Objections to the Christian Faith from the Unchurched and De-Churched
Tue Dec 02, 2014
Craig Groeschel: We Innovate for Jesus
Tue Oct 14, 2014
Mark Driscoll: Revelation
Tue Oct 07, 2014
RESURGENCE LEADERSHIP #034: JOHN PIPER, WHY I TRUST THE SCRIPTURES, PART 2
Tue Sep 30, 2014
Resurgence Leadership #033: John Piper, Why I Trust the Scriptures, Part 1
Tue Sep 23, 2014
Heart Confirmation: Discerning God's Call
You can always count on ministry to do at least one thing: provoke radical insecurity. Nothing provokes insecurity like signing up to follow God's call and doing God's work. Can I really do this? Can God really use me? What if I fail? A man who is truly called may doubt and struggle with calling at times, but ultimately, he will not be able to walk away from it. His doubts may test his desire for ministry, but they will not destroy his desire to minister. It is important to recognize that doubts and feelings of insecurity are not signs that you haven't been called. People who are genuinely called often go through seasons of doubt and uncertainty. But over time, the sense of calling grows stronger, not weaker.
Ministry or Bust
1 Timothy 3:1 refers to those who "desire the office" of eldership. In fact, this desire could be considered the first qualification of an elder. The man who is truly called to ministry desires it—he does not enter the ministry grudgingly dragging his feet. He enters ministry because he wants to, and feels joy in pursuing his desire to minister. This doesn't mean there isn't appropriate caution because of the high calling of the office, but it means there is an excitement, a joy, and a sense of privilege to be able to serve God in this way. A true call often comes with an insatiable desire to serve God and his people at all cost. There is a strong sense in the heart that it is ministry or bust. In a heart call, there is a deep inclination in the soul that says, I must do this or I might die. The called man cannot imagine going into another vocation: he thinks about ministry, dreams about ministry, and cannot shut up about ministry. There is an abiding, relentless desire for the work of ministry that the called man cannot forsake, shake off, or ignore.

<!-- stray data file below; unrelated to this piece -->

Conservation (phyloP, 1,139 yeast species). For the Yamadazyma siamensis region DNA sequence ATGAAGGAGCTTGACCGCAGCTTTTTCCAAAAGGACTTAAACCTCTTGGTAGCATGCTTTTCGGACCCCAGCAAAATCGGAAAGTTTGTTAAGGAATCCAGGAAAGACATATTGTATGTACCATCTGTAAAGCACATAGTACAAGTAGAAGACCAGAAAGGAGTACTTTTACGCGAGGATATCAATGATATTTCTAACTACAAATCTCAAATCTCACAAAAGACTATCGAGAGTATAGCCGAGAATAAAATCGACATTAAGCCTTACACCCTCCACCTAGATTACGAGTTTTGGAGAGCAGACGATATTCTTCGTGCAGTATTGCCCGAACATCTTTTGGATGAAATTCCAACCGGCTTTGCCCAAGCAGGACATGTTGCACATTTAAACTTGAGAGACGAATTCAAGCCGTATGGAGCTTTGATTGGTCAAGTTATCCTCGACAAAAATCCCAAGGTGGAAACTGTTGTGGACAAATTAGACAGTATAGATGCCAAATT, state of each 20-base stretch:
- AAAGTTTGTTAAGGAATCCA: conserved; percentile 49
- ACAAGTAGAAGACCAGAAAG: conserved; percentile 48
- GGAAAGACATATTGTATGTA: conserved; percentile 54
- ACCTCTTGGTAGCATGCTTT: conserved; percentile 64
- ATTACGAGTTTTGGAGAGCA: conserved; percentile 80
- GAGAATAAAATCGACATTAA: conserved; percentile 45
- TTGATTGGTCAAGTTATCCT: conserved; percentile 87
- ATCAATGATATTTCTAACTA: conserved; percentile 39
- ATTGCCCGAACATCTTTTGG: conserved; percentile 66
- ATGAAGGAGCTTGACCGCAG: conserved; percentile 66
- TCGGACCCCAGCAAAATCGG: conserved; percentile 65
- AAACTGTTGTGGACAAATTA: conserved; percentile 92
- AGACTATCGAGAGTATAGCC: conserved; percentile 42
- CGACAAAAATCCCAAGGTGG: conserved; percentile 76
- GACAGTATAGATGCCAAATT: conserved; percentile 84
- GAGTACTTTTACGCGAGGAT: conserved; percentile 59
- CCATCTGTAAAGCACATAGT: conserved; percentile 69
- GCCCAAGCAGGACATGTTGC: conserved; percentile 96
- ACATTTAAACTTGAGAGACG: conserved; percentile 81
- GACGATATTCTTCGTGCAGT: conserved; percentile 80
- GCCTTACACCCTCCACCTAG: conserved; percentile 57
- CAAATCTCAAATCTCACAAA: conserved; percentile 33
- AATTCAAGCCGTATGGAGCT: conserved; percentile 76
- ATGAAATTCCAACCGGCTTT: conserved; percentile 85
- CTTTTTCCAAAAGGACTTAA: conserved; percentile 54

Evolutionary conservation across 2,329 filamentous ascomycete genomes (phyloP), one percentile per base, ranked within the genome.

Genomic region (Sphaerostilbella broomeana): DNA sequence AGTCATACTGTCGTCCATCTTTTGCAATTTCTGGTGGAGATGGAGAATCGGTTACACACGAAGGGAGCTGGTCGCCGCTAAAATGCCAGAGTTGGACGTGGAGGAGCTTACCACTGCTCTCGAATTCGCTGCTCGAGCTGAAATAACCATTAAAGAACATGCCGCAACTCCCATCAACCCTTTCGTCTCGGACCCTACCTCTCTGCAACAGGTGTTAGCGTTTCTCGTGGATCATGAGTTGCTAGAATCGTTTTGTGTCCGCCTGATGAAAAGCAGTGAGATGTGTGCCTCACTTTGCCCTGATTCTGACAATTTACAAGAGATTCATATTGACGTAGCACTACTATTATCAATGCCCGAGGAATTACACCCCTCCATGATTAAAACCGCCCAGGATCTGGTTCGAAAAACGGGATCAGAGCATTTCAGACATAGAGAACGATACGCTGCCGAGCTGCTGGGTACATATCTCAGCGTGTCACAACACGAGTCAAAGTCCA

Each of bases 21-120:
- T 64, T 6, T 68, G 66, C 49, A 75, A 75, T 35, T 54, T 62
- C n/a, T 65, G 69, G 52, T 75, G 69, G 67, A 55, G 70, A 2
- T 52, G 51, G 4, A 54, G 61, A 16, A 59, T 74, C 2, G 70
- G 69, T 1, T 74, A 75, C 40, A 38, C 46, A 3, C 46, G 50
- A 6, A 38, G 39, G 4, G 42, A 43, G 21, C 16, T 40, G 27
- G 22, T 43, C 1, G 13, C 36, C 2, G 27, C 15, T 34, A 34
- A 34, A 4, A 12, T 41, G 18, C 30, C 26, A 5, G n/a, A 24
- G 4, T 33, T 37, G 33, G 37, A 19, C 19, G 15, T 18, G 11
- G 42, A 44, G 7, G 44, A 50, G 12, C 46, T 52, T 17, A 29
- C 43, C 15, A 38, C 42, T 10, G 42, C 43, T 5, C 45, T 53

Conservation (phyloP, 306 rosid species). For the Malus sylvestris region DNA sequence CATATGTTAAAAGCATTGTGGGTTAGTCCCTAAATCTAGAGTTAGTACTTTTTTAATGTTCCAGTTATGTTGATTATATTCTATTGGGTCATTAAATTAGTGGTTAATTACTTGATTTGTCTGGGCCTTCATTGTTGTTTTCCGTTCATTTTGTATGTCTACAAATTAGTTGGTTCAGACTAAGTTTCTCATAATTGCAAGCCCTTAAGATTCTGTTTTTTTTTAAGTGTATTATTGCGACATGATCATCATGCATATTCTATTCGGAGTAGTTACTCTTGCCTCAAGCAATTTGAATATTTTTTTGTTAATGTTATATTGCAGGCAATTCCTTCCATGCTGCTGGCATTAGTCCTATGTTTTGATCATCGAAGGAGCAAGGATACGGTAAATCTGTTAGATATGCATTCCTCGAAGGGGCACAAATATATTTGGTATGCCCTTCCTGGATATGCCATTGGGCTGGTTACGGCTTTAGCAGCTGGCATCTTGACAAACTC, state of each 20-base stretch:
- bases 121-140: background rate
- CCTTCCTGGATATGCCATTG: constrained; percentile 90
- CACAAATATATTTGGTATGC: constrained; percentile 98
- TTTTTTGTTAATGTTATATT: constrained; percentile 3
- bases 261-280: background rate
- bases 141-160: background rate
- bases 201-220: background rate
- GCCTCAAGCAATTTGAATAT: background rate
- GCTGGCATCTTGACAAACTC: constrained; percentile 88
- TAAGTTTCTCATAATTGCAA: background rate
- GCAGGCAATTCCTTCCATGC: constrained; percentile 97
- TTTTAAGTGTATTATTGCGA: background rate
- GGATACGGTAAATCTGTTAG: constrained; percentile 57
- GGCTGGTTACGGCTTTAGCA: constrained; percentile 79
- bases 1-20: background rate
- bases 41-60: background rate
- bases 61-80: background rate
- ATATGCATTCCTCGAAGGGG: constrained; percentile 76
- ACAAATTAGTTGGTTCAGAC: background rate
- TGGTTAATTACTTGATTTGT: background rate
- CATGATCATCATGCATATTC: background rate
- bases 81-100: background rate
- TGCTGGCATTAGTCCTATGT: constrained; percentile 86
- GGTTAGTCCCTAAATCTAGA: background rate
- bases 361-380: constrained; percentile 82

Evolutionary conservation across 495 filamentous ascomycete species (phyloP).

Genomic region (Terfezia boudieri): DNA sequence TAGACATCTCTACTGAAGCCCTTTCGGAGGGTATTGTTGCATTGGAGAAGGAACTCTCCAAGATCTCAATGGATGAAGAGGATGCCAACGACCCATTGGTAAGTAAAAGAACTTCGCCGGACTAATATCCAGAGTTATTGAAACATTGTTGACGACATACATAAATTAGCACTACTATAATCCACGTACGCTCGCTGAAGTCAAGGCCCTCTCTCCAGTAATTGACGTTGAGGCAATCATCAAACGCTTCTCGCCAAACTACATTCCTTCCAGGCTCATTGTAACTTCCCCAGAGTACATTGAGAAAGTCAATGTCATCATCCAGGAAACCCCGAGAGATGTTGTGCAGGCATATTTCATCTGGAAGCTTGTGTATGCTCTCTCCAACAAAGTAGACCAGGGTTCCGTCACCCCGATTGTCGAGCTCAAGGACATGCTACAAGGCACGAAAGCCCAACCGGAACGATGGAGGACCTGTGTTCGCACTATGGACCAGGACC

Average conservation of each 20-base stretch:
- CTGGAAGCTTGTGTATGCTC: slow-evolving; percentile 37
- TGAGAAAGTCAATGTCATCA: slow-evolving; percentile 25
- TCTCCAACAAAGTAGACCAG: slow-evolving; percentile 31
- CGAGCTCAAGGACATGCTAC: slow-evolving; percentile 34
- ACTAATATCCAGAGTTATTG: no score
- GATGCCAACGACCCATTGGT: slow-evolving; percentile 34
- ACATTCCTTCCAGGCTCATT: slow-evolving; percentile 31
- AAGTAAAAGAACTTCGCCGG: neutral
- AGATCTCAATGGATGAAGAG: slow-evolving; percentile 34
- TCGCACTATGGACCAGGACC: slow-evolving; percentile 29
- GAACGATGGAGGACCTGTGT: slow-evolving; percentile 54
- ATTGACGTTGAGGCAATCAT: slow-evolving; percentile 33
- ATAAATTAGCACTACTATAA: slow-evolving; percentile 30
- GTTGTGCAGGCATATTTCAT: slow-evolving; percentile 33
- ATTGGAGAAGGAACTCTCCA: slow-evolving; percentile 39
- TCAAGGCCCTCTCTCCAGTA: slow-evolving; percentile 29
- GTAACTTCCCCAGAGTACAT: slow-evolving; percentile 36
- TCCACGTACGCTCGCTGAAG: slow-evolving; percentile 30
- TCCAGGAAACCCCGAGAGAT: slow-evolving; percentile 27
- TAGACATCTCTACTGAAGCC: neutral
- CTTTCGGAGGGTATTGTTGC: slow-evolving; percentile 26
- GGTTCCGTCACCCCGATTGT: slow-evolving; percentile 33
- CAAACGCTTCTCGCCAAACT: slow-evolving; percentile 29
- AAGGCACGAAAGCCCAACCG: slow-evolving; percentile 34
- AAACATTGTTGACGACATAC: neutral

Fire in Your Bones
This heart confirmation goes beyond a mere passing whim or initial excitement at the prospect of going into ministry. It is what Spurgeon refers to as "an intense, all-absorbing desire for the work." It is what Newton calls "a warm and earnest desire to be employed in this service…he cannot give it up…the desire to preach is most fervent." Simply put, the man who is called to ministry desires to be in ministry so strongly that he cannot hold back: it is fire in his bones, like Jeremiah (Jer. 20:7). It is a deep desire to protect and provide for the people of God, like Nehemiah. This heart confirmation is an essential component of the call. However, it is not enough to indicate a genuine call to ministry. A man who is truly called by God also experiences a head confirmation, but more on that in the next post.
Questions to Ask Yourself
As you discern the heart confirmation of God's call in your life, consider the following questions:
- Is God's call in my life internally audible? Do I sense his voice bidding me to serve him vocationally?
- Do I strongly desire pastoral ministry? Is the thought of doing something else with my life unimaginable?
- Do I want to go into ministry in order to make a name for myself, to prove that I am somebody, or to atone for past failures? Am I testing my motives for ministry and asking God to refine my desires and thoughts?
- Do I love people? Do I want to help people? Is my desire to go into ministry mainly about me, or mainly about helping other people by pointing them towards Christ?
To be continued.